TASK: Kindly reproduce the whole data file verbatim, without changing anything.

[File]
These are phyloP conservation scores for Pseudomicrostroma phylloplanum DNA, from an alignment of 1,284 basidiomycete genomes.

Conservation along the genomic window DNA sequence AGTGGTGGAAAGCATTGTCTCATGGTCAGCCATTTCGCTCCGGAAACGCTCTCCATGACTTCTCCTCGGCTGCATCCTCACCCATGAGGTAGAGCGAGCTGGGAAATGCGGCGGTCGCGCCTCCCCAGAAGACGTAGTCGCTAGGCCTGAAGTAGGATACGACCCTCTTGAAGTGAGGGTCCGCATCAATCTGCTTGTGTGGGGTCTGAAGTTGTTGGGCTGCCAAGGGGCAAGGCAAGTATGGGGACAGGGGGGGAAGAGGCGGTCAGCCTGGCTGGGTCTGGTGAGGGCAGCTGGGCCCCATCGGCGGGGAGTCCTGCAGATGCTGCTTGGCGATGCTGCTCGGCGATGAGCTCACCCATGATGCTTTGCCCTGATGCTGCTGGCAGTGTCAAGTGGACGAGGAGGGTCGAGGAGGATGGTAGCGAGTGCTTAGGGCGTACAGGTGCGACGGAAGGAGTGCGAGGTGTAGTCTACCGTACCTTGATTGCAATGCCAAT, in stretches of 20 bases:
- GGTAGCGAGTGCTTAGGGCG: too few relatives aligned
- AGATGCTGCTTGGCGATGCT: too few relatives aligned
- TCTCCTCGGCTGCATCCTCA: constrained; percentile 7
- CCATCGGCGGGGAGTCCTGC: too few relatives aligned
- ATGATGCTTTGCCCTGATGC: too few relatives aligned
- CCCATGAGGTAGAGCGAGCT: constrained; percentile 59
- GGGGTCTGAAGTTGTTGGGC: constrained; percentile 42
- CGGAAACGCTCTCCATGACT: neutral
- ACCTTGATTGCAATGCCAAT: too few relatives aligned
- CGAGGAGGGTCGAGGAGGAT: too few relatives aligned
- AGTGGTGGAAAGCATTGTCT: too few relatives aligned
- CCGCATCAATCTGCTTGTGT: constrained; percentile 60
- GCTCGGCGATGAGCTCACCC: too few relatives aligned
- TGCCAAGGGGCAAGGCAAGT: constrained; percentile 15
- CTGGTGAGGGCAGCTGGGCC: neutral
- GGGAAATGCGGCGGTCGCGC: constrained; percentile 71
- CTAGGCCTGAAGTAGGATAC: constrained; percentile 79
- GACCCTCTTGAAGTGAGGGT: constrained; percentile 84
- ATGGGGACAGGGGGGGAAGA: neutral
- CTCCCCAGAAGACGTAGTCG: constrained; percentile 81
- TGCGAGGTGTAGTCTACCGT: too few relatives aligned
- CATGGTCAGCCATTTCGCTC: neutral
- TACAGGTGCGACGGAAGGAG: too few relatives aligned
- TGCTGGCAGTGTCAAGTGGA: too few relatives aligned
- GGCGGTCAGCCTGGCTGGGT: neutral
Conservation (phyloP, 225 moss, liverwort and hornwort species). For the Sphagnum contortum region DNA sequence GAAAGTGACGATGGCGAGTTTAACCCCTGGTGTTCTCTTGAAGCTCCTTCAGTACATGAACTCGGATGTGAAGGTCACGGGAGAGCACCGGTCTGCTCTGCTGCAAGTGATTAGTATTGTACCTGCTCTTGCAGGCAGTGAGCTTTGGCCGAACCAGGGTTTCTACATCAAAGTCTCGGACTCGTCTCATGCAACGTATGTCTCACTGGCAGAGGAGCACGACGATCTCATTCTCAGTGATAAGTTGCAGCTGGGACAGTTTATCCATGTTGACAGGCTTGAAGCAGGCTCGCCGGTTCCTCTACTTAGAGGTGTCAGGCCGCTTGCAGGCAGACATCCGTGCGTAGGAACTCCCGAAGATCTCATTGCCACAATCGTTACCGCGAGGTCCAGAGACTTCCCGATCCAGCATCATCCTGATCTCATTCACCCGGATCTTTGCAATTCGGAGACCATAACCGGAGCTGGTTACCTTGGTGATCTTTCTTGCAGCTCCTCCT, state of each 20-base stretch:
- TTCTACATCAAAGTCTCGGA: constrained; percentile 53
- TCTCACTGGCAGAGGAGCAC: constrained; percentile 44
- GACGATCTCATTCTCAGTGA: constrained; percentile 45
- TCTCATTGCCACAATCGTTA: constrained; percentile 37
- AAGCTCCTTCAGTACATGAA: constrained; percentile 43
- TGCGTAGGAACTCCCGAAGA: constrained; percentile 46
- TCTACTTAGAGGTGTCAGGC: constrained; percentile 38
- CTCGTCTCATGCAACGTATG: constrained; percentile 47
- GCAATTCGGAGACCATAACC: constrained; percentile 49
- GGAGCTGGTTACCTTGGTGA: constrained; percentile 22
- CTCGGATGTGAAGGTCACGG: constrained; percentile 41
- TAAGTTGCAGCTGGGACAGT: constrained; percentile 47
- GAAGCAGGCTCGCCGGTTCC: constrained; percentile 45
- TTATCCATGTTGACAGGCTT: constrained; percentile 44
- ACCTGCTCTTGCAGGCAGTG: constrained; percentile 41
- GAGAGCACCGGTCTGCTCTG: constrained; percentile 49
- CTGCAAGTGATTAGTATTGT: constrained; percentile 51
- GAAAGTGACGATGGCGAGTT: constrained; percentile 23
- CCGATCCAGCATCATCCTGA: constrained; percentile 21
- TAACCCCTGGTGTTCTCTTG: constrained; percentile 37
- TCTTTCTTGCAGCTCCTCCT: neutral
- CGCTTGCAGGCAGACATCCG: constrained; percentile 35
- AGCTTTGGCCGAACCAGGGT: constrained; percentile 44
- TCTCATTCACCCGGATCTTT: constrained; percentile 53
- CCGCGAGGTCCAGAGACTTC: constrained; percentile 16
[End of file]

These are phyloP conservation scores for Pseudomicrostroma phylloplanum DNA, from an alignment of 1,284 basidiomycete genomes.

Conservation along the genomic window DNA sequence AGTGGTGGAAAGCATTGTCTCATGGTCAGCCATTTCGCTCCGGAAACGCTCTCCATGACTTCTCCTCGGCTGCATCCTCACCCATGAGGTAGAGCGAGCTGGGAAATGCGGCGGTCGCGCCTCCCCAGAAGACGTAGTCGCTAGGCCTGAAGTAGGATACGACCCTCTTGAAGTGAGGGTCCGCATCAATCTGCTTGTGTGGGGTCTGAAGTTGTTGGGCTGCCAAGGGGCAAGGCAAGTATGGGGACAGGGGGGGAAGAGGCGGTCAGCCTGGCTGGGTCTGGTGAGGGCAGCTGGGCCCCATCGGCGGGGAGTCCTGCAGATGCTGCTTGGCGATGCTGCTCGGCGATGAGCTCACCCATGATGCTTTGCCCTGATGCTGCTGGCAGTGTCAAGTGGACGAGGAGGGTCGAGGAGGATGGTAGCGAGTGCTTAGGGCGTACAGGTGCGACGGAAGGAGTGCGAGGTGTAGTCTACCGTACCTTGATTGCAATGCCAAT, in stretches of 20 bases:
- GGTAGCGAGTGCTTAGGGCG: too few relatives aligned
- AGATGCTGCTTGGCGATGCT: too few relatives aligned
- TCTCCTCGGCTGCATCCTCA: constrained; percentile 7
- CCATCGGCGGGGAGTCCTGC: too few relatives aligned
- ATGATGCTTTGCCCTGATGC: too few relatives aligned
- CCCATGAGGTAGAGCGAGCT: constrained; percentile 59
- GGGGTCTGAAGTTGTTGGGC: constrained; percentile 42
- CGGAAACGCTCTCCATGACT: neutral
- ACCTTGATTGCAATGCCAAT: too few relatives aligned
- CGAGGAGGGTCGAGGAGGAT: too few relatives aligned
- AGTGGTGGAAAGCATTGTCT: too few relatives aligned
- CCGCATCAATCTGCTTGTGT: constrained; percentile 60
- GCTCGGCGATGAGCTCACCC: too few relatives aligned
- TGCCAAGGGGCAAGGCAAGT: constrained; percentile 15
- CTGGTGAGGGCAGCTGGGCC: neutral
- GGGAAATGCGGCGGTCGCGC: constrained; percentile 71
- CTAGGCCTGAAGTAGGATAC: constrained; percentile 79
- GACCCTCTTGAAGTGAGGGT: constrained; percentile 84
- ATGGGGACAGGGGGGGAAGA: neutral
- CTCCCCAGAAGACGTAGTCG: constrained; percentile 81
- TGCGAGGTGTAGTCTACCGT: too few relatives aligned
- CATGGTCAGCCATTTCGCTC: neutral
- TACAGGTGCGACGGAAGGAG: too few relatives aligned
- TGCTGGCAGTGTCAAGTGGA: too few relatives aligned
- GGCGGTCAGCCTGGCTGGGT: neutral
Conservation (phyloP, 225 moss, liverwort and hornwort species). For the Sphagnum contortum region DNA sequence GAAAGTGACGATGGCGAGTTTAACCCCTGGTGTTCTCTTGAAGCTCCTTCAGTACATGAACTCGGATGTGAAGGTCACGGGAGAGCACCGGTCTGCTCTGCTGCAAGTGATTAGTATTGTACCTGCTCTTGCAGGCAGTGAGCTTTGGCCGAACCAGGGTTTCTACATCAAAGTCTCGGACTCGTCTCATGCAACGTATGTCTCACTGGCAGAGGAGCACGACGATCTCATTCTCAGTGATAAGTTGCAGCTGGGACAGTTTATCCATGTTGACAGGCTTGAAGCAGGCTCGCCGGTTCCTCTACTTAGAGGTGTCAGGCCGCTTGCAGGCAGACATCCGTGCGTAGGAACTCCCGAAGATCTCATTGCCACAATCGTTACCGCGAGGTCCAGAGACTTCCCGATCCAGCATCATCCTGATCTCATTCACCCGGATCTTTGCAATTCGGAGACCATAACCGGAGCTGGTTACCTTGGTGATCTTTCTTGCAGCTCCTCCT, state of each 20-base stretch:
- TTCTACATCAAAGTCTCGGA: constrained; percentile 53
- TCTCACTGGCAGAGGAGCAC: constrained; percentile 44
- GACGATCTCATTCTCAGTGA: constrained; percentile 45
- TCTCATTGCCACAATCGTTA: constrained; percentile 37
- AAGCTCCTTCAGTACATGAA: constrained; percentile 43
- TGCGTAGGAACTCCCGAAGA: constrained; percentile 46
- TCTACTTAGAGGTGTCAGGC: constrained; percentile 38
- CTCGTCTCATGCAACGTATG: constrained; percentile 47
- GCAATTCGGAGACCATAACC: constrained; percentile 49
- GGAGCTGGTTACCTTGGTGA: constrained; percentile 22
- CTCGGATGTGAAGGTCACGG: constrained; percentile 41
- TAAGTTGCAGCTGGGACAGT: constrained; percentile 47
- GAAGCAGGCTCGCCGGTTCC: constrained; percentile 45
- TTATCCATGTTGACAGGCTT: constrained; percentile 44
- ACCTGCTCTTGCAGGCAGTG: constrained; percentile 41
- GAGAGCACCGGTCTGCTCTG: constrained; percentile 49
- CTGCAAGTGATTAGTATTGT: constrained; percentile 51
- GAAAGTGACGATGGCGAGTT: constrained; percentile 23
- CCGATCCAGCATCATCCTGA: constrained; percentile 21
- TAACCCCTGGTGTTCTCTTG: constrained; percentile 37
- TCTTTCTTGCAGCTCCTCCT: neutral
- CGCTTGCAGGCAGACATCCG: constrained; percentile 35
- AGCTTTGGCCGAACCAGGGT: constrained; percentile 44
- TCTCATTCACCCGGATCTTT: constrained; percentile 53
- CCGCGAGGTCCAGAGACTTC: constrained; percentile 16